After the interval, Satie’s Gnossiennes and Gymnopédies, which Ashton used for Monotones I and II, came over beautifully under Plasson’s direction, and Christina Arestis, Ryoichi Hirano and Nehemiah Kish were in excellent harmony in the heavenly Part II.

Yanowsky and Bonelli, ROH image/ Tristram Kenton

Yanowsky and Bonelli, ROH image/ Tristram Kenton

Then to Marguerite and Armand where it was the turn of Zenaida Yanowsky and Federico Bonelli to perform the five tableaux from La Dame aux Camélias. There are those who say that since Ashton wrote this specifically for Fonteyn and Nureyev, no one else should perform it, but Yanowsky gave a very moving portrayal of the beautiful, consumptive Marguerite. Gliding with perfect grace, yet distracted by her fatal disease, she brought out the soul of this misunderstood young woman, with Bonelli showing the joy, tension and aggression that finally turns to quiet despair as she dies. Again an excellent portrayal of the father by Christopher Saunders, and very sensitive piano playing by Robert Clark.

These Ashton pieces form an unmissable evening — call for returns on the day of the performances, which continue with various casts until February 23 — for details click here.

Onegin, with Bonelli and Morera, Royal Ballet, Covent Garden, January 2013

23 January, 2013

After John Cranko worked on the choreography for Tchaikovsky’s opera he wanted to turn the story into a ballet, which he later did in Stuttgart. Apparently he intended to use music from the opera, but the Stuttgart Ballet commissioned a score by Kurt-Heinz Stolze, using alternative music by Tchaikovsky. The resulting creation is rather different from the opera, which Covent Garden will perform in a couple of weeks’ time.

Morera and Bonelli/ Bill Cooper

Morera and Bonelli in Act I

Onegin here is a less nuanced character than the one based more firmly on Pushkin’s original in the opera. Here in the ballet he tears up Tatiana’s letter in Act II when she refuses to take it back, and his flirtation with Olga is cruel rather than showing her fiancé and his friend Lensky what a silly vacuous girl she is. But the choreography is glorious and the poetic justice of Tatiana tearing up Onegin’s letter at the end of Act III is very effective.

Within this context, Federico Bonelli gave a fine portrayal of Onegin, showing coolness rather than anger as he rips up the letter, and avoiding an excess of nastiness as he dances with Olga at the Act II party. The main character in the ballet however is Tatiana, and Laura Morera showed a lovely dreaminess in Act I particularly in her pas-de-deux with the imaginary Onegin who appears through the mirror, followed by emotional wildness in Act II after Onegin dances with Olga, and serenity in Act III as her pas-de-deux with her husband Prince Gremin flowed with life and joy. Gary Avis as Gremin was superb, his fine stage presence at the party turning to a beautiful expression of love for Tatiana in their duet together, and perplexed concern with what bothers her later in her boudoir. Bonelli, who has shown admirable angst at Gremin’s party when he realises who Gremin’s wife really is, then comes in to face Morera, and their pas-de-deux was quite rightly the high point of the evening. Finally she rejects him with a fine mixture of assertiveness and regret.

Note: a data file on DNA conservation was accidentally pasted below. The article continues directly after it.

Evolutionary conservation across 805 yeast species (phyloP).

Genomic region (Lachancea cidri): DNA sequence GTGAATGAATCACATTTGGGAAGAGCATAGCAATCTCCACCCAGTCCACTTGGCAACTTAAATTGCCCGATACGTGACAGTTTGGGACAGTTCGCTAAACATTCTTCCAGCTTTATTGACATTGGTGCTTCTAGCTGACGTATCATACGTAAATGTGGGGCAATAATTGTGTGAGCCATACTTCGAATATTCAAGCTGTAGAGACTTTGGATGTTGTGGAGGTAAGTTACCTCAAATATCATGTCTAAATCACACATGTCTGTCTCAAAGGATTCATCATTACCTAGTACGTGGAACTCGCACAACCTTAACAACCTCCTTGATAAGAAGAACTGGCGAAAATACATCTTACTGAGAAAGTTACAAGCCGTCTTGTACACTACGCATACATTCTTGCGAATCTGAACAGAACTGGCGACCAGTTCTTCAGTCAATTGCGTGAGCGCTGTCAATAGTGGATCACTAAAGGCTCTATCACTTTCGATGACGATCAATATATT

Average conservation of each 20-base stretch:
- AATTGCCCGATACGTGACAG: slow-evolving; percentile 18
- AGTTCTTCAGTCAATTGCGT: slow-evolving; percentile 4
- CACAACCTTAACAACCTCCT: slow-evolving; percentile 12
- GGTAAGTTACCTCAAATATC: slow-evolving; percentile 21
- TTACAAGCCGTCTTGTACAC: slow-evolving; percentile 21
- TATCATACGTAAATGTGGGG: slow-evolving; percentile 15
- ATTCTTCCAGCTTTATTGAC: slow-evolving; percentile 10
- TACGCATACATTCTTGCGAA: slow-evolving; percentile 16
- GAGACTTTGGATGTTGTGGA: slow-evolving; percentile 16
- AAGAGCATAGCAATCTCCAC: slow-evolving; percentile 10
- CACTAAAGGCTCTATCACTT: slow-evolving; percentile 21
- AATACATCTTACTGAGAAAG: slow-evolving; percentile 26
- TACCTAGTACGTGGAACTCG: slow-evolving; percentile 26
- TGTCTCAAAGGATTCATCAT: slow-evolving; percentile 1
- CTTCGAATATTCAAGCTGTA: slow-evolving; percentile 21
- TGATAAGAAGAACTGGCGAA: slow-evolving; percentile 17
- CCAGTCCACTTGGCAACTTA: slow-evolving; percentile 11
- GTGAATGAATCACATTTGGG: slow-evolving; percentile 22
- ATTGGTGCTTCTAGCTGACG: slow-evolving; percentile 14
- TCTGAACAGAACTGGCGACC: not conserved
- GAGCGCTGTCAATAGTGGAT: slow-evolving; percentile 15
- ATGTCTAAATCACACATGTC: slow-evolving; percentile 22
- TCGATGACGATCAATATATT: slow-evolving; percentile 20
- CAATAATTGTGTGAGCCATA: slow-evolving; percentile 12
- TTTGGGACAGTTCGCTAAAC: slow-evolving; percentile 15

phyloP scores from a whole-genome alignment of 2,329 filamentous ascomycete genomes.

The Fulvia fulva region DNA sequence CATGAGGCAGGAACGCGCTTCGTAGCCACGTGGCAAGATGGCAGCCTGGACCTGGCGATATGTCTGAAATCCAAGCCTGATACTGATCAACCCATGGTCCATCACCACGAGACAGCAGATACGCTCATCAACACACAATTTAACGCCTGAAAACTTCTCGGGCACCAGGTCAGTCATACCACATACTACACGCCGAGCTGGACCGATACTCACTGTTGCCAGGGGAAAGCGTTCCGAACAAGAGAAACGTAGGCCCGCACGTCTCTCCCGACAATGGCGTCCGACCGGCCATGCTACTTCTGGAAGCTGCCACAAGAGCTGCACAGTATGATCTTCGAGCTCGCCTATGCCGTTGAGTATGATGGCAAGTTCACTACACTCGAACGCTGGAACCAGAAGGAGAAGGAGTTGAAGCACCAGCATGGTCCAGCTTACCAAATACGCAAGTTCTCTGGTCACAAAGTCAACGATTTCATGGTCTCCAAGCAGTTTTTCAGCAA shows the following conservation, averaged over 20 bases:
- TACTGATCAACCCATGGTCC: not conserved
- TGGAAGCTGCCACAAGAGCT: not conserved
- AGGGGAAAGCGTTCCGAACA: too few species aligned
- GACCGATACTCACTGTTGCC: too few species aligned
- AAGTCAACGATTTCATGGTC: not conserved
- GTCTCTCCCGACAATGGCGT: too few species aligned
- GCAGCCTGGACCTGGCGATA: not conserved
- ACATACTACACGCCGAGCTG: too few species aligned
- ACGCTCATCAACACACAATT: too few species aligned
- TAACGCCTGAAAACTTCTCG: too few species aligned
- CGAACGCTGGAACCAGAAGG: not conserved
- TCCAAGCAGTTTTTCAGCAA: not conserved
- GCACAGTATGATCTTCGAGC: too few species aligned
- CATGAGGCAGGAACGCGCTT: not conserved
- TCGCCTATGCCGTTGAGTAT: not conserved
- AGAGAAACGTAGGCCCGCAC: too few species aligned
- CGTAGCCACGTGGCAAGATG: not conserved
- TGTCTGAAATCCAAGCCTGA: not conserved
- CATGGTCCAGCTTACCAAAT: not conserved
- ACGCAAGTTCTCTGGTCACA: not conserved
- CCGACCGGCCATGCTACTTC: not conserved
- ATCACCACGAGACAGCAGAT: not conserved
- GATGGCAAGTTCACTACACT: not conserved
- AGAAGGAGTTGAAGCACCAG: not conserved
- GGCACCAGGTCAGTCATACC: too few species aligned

Morera and Bonelli in Act III, all images ROH/ Bill Cooper

Morera and Bonelli in Act III, all images ROH/ Bill Cooper

Avis, Morera, and Bonelli brought the performance to a glorious conclusion in Act III, while Yuhui Choe as Olga was sheer delight, and after an uncertain start in Act I, Nehemiah Kish as Lensky came into his own in Act II showing excellent anger and forcefulness in challenging Onegin to a duel.

Lovely work from the whole company, and Dominic Grier in the orchestra pit gave an excellent account of the score. The designs by Jürgen Rose, based on the Stuttgart Ballet originals from 1969 are wonderful, and I shall report again tomorrow after seeing a different cast this evening.

Performances with various casts continue until February 8 — for details click here.

Firebird/ In the Night/ Raymonda Act III, Royal Ballet, Covent Garden, December 2012

30 December, 2012

What a terrific triple bill this is, and on the evening of 29 December it was beautifully danced.

Among cast changes in Raymonda, Zenaida Yanowsky and Ryoichi Hirano replaced Nuñez and Pennefather in the main roles, and Ricardo Cervera replaced Whitehead in the Hungarian dance. Cervera showed a fine cutting edge and dramatic sense, and his partnership with Kristin McNally worked like a charm, the two of them looking like dolls together in perfect time to the music. The dancers in the female variations, the same as before, were even better if that is possible. Hikaru Kobayashi showed beautiful control and musicality, Yuhui Choe’s arabesques en pointe with a bending of the leg were extraordinary, Itziar Mendizabal was lovely in the slow variation, and Helen Crawford’s jumps in the fourth variation were a thrill to watch.

Raymonda Act III, all images ROH/ Tristram Kenton